At the end of 2015, I had good cause and pause to wonder when it was that I’d let my life get away from me; when I’d started considering myself worth so little that nearly everyone else’s opinion (or lack of) mattered more than my own.  Most of us do, women probably more: you make excuses for friends who are shit on a stick friends (and, of course, that also goes for professional relationships too, and for some, family), but ultimately folk will only value you as much as you value yourself – it’s a women’s mag cliché because it’s true. A friend who is not there for you when you were there for them is worthless, whether you met them two years ago or twenty. And sometimes, what people present to you is not the real person; finally meeting the real them can also be a shit on a stick moment. And, perhaps hardest to realise, not all friendships are meant to last. Sometimes they are just a period in time, a mutual helping along until you’re both pretty much okay to carry on without each other. And it’s always worth realising that there are probably a few folk who consider you shit on a stick yourself.

January is peak friend-culling season on Facebook.  Or rather, it’s peak announcing you’re going to be doing a friend-cull on Facebook.  You might consider this post no less passive aggressive, but in my opinion, the venue is all.  Facebook is a bunfight which makes everyone look like shit on a stick: the smugness, the tactlessness, the cluelessness, the neediness, and worst, the outright sycophancy (this one is an unapologetic favourite of certain writers, and flares up badly around award seasons). But, as far as friend-culling goes, it’s only the snide announcement of intention that gets to me.  I’ve nothing against the actual process at all.  I think it’s pretty essential.

I have very good old old friends and old friends, and in recent years, I’ve been lucky enough to have made a few wonderful new ones through writing, and I am grateful for every one of them because they have only brought me happiness and kindness and that wonderful feeling that nothing else ever beats: of knowing that someone just gets you and you get them, and you’ve both got each other’s back.  But isn’t it weird how we always try harder with people who are harder?  Such ludicrous perseverance!  Not that weird, I guess, not when indifference or rejection brings you back around to worthlessness.  But, for Christ’s sake, what a waste of time, of energy.  Of bloody juggling!  You can’t, after all, flog a dead horse.  Especially if your stick is shitty (this metaphor would like to announce its long overdue retirement).  And all of this I finally realised – also long overdue – at midnight on Hogmanay.  Because bad or pointless friendships don’t exist in a vacuum.  And getting rid of them really is passive aggressive if you don’t look at why you indulged them in the first place.  If you don’t look at yourself and your life and be honest about what’s wrong with both.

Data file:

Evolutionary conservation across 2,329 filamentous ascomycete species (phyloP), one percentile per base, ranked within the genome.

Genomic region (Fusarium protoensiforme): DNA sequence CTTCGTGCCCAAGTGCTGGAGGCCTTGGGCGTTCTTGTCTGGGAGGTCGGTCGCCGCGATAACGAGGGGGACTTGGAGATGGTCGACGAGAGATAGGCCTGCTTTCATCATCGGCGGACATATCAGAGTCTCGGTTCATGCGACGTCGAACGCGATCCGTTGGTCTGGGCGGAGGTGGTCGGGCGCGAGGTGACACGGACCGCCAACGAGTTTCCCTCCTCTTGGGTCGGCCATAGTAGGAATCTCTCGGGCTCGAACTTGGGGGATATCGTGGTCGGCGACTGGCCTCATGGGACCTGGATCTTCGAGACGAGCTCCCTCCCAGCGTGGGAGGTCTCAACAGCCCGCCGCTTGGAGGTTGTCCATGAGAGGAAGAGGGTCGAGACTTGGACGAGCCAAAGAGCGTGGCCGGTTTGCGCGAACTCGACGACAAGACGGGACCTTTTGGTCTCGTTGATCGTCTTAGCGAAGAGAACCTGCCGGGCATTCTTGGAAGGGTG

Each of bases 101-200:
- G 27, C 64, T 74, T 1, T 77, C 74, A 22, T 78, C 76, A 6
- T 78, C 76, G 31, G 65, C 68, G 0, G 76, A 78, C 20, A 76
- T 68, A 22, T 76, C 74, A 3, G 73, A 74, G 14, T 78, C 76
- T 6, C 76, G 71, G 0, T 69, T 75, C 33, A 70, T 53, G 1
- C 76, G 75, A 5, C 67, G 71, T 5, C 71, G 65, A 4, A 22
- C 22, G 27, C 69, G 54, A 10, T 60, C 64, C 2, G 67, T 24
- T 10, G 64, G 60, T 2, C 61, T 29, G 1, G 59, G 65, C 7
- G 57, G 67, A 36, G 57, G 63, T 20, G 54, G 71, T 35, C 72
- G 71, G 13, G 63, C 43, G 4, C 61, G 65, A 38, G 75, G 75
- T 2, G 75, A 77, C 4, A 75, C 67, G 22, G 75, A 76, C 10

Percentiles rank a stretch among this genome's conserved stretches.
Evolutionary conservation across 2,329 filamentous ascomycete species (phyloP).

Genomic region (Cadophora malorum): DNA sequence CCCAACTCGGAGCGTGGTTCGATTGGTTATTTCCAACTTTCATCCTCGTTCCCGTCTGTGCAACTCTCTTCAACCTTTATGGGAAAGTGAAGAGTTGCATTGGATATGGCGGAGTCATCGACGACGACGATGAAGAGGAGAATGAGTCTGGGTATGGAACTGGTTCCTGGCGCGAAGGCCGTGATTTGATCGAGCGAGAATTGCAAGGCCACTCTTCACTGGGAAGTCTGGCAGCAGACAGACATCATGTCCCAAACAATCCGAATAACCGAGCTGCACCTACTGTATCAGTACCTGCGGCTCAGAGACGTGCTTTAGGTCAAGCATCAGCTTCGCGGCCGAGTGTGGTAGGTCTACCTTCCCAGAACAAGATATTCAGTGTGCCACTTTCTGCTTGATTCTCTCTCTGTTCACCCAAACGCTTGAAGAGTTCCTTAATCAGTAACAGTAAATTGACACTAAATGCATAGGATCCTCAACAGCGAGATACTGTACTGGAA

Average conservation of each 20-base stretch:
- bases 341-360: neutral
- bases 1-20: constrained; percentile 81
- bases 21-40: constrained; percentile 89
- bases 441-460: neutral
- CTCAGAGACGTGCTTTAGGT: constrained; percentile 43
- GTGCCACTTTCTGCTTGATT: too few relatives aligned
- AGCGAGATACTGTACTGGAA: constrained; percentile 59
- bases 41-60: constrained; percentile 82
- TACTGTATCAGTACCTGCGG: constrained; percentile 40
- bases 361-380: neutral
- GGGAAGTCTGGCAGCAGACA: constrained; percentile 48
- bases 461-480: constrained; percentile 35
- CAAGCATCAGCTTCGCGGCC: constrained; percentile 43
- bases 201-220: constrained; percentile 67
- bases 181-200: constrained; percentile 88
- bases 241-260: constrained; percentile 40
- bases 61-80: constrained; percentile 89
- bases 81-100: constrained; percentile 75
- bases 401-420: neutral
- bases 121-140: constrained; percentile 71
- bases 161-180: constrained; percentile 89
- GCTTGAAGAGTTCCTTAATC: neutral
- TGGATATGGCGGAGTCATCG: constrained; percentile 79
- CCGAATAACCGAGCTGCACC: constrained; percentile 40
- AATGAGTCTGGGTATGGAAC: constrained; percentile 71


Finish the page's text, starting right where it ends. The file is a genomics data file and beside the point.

Is that what a midlife crisis is?  Most likely.  If I’m lucky, I’m in the middle of my life, and one definition of crisis is a turning point; an important change, indicating either recovery or death.  So...y'know.  Applicable here might also be the awful midlife crisis cliché of old (because not all clichés are good clichés, and neither regression nor pseudo-vampirism will sustain one of them for long).  No one really wants to relive their youth anyway.  They’re re-imagining it, that’s all.  Nobody enjoyed any of it, for fuck’s sake.  They forget that while the eighteen year old them had no mortgage, no spouse, no kids, no CV, they also had no money, no confidence that could withstand much more than a surface scratch (despite all that bravado), and no clue.  What they really want, of course, is the years back – and they can’t have them, they’re long gone.

But positive decisions can still be scary.  Distancing yourself from people with whom you once had a connection, however unhealthy, is also scary.  But life really is too short to waste on anyone or anything that isn’t worth it.  That isn’t necessary.  That doesn’t help.  Stepping into the unknown is scary.  I will never be well, I will never be rich, I will never be as sure of myself as I was at eighteen, and death and grief and illness will happen no matter what I decide or do.  But I can control what I decide or do next.  I can always control that.  And that wonderful Doris Lessing quote, “Whatever you’re meant to do, do it now. The conditions are always going to be impossible,” should ring true for us all, even those of us who have thus far lived small and careful lives.  As far as resolutions go, I reckon those are the best that we will ever make.  Because life really is too short for juggling.  Or for never knowing what you’re worth.

“There’s a lot of livin I gotta do,
Give me time to make a few dreams come true, 
Black star”
© Sid Wayne/ Sherman Edwards